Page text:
5 things you should know about pre-auction offers

Pre-AuctionIn most instances, sellers will reserve the right to sell a property prior to the auction date. Here’s 5 things you should consider when you’re thinking of submitting a pre-auction offer.

1. Your offer needs to be cash and unconditional
As with any bid at auction, a pre-auction offer needs to be fully unconditional. The lead-in period to auction is there to allow for all interested parties to carry out their due diligence investigations so as to be in a position to bid unconditionally on the day. You may submit a conditional offer to show your intent, but this is unlikely to be accepted prior to the auction.

2. You’re unlikely to shut down the auction altogether
If the seller is inclined to accept your pre-auction offer, the most likely course of action is to bring forward the auction to within 2 working days of notice being given to you that the offer is acceptable. This is to allow other prospective purchasers an opportunity to throw their hat into the ring, especially if they have spent time and money in the course of their pre-auction enquiries. The price stated in your pre-auction offer effectively becomes the opening bid. In some cases no further bidding occurs and the hammer goes down. In others, the opening bid can be met with fierce competition and a selling price considerably higher than the initial offer.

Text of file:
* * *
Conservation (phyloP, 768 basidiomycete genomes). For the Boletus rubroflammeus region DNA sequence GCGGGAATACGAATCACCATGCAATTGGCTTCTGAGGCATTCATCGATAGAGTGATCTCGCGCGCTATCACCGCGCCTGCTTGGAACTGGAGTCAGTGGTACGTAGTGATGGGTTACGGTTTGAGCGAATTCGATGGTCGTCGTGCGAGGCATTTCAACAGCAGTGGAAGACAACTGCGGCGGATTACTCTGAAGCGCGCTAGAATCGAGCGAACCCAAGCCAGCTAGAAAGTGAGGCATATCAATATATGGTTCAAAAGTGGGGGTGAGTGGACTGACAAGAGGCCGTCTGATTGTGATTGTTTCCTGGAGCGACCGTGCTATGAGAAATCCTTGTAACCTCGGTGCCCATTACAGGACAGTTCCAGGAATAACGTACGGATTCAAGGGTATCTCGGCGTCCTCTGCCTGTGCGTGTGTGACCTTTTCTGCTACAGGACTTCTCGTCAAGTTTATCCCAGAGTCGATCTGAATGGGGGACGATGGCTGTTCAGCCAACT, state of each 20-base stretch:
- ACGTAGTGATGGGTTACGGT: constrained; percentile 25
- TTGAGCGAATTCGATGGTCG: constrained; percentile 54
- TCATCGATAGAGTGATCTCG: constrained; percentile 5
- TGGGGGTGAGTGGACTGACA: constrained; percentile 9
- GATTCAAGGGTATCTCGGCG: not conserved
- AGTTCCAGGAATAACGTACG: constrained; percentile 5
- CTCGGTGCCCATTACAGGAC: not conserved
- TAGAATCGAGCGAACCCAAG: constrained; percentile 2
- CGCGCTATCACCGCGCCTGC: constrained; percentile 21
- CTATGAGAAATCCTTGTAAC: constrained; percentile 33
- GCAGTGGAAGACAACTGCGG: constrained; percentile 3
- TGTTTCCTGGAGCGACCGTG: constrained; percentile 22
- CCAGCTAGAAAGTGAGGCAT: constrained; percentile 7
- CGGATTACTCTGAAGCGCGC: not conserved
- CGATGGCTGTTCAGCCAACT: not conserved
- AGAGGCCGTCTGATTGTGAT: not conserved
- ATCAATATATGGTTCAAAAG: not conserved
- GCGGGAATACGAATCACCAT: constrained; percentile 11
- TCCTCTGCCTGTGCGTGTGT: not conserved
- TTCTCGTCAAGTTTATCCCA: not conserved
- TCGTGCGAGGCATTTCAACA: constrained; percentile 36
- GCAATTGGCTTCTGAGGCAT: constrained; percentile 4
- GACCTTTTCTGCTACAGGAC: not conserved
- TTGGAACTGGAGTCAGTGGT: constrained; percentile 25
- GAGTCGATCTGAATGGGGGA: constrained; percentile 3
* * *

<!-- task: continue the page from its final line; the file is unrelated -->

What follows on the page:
3. You can beat other prospective bidders to the punch
An advantage to submitting a pre-auction offer is that you’re beating other prospective bidders to the punch. If you’re in a position where you have all your ducks in a row and can purchase the property on a cash unconditional basis, you’re likely to cut out those who haven’t been so efficient in their enquiries. Many buyers see the pre-auction offer as an effective way to avoid an out-of-control bidding war.

4. You’re going to have to make it worthwhile for the sellers